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Gear4 BluEye Review


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Key Specifications

  • Review Price: £39.99

So you’ve got your wish, and Mum, Dad, your partner or just your own credit card has given you the Christmas present you wanted – a shiny slap of Apple’s finest. The thing is that, making that initial investment is just the beginning of a slippery slope of potentially endless accessory buying. Once upon a time, your iPod used to come with everything you needed, but that’s not so any more.

With the iPod’s famously sensitive shell a good case is an essential addition. Once you’ve sorted that out, then I suggest you pick up Gear4’s BluEye – to steal my own thunder it’s fantastic.
Gear4 BluEye Bluetooth mobile phone connection, FM radio, and remote control for iPod packaging box displaying the product with icons showing phone, FM radio, and remote functionality.

What’s great about the BluEye is that it’s actually three devices in one, all of which are genuinely useful enhancements for your iPod. It enables you to receive and make phone calls without having to even take your phone out of your pocket, it has an FM radio and it also acts as a remote control. After just a few minutes I honestly wondered how I’d got by without it. It works with the 5th gen iPods, the mini, and 1st and 2nd gen nanos. It also works with the iPod photo, but not mono screened 4th gens.

The BluEye itself is about the size of an iPod shuffle with an integrated clip for attaching to your lapel or wherever works best for you. At the centre is a large Play/Pause button surrounded by skip controls to the left and right and volume controls above and below. Beneath this is a button with the Bluetooth logo on it. You plug in your headphones at the top edge while a connector is located at the bottom. A cable (not pictured) attaches to this and plugs into the bottom connector of your iPod. It draws all its power from the iPod so you don’t have to worry about separate batteries, though the inevitable downside is that it places a noticeable extra drain on your battery.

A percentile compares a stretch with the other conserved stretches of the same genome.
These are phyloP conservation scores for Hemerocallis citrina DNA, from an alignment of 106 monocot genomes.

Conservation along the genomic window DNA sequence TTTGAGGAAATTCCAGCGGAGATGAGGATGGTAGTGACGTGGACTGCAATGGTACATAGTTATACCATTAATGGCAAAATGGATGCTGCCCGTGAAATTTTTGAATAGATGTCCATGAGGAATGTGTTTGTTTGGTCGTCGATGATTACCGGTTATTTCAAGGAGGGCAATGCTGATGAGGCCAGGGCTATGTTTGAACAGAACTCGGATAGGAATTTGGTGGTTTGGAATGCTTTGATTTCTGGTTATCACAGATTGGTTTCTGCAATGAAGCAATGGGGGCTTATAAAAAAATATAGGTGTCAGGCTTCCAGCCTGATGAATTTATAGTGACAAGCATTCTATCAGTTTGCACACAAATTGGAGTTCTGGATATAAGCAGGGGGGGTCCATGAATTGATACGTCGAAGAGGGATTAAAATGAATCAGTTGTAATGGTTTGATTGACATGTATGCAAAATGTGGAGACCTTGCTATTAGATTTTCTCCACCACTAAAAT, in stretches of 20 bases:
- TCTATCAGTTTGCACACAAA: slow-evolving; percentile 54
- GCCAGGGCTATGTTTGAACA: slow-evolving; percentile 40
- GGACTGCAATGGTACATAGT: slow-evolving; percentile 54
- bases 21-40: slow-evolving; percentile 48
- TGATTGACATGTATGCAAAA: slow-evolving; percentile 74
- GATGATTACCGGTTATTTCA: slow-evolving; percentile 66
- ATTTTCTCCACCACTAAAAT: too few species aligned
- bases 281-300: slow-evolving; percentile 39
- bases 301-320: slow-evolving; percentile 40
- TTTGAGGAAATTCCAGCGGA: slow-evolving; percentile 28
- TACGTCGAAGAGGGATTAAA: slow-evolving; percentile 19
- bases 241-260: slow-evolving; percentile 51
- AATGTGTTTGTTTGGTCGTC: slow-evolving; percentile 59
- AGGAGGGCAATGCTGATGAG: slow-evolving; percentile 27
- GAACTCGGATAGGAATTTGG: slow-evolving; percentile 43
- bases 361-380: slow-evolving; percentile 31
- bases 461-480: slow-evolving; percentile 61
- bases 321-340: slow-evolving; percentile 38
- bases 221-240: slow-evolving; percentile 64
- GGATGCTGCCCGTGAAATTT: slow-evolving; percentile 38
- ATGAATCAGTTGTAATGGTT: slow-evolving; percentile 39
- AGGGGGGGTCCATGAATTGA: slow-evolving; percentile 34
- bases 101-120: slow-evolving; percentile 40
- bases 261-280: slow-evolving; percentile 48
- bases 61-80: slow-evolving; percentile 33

A Gear4 BluEye device with iPod interface controls and a Bluetooth symbol displayed on the front.

I immediately liked the fact that it connects at the bottom and not at the top. On my old third gen iPod, the remote attached to the top, and the end of the cable tended to snag on my clothes and break, causing wires to pop out – that won’t happen here. On the downside it means that you can’t use it to listen to radio if the iPod is placed in a speaker dock.

Another bonus is that you can use your own headphones. With most mobile phones with integrated MP3 players, you have to use the proprietary and usually rubbish headphones supplied. I want my Koss Porta Pros or noise cancelling Sony’s and that’s it.

An adaptor is supplied that enables you to attach the BluEye to your PC for updating the firmware, so take care not to lose this separate dongle.

Setting up the BluEye was easy. Hold down the Play/Pause and the Bluetooth button to put the BluEye into pairing mode, initiate a search from your mobile and then enter the default code (normally 0000) and your done. Then when your phone rings while you’re listening to your iPod, the music stops and you hear a repeated tone in your headphones. You then press the Play/Pause button to accept the call and the same button to end the call or you press the Forward and Back buttons to reject the call. Your tunes will then automatically kick back in – very neat.

If you answer, the sound is transferred to your headphones and the number along with a phone icon is displayed on the iPod’s screen. The microphone is at the top of the main body of the BluEye, next to the headphone socket, so to be heard properly you’ll need to make sure it’s clipped close to your mouth or you’ll just have to hold it up yourself.

The microphone is very sensitive and in a large, relatively quiet room picked up noises from across the other side of the room, which means that it doesn’t isolate particularly well. That said, if I spoke up I could always be heard even on a busy street.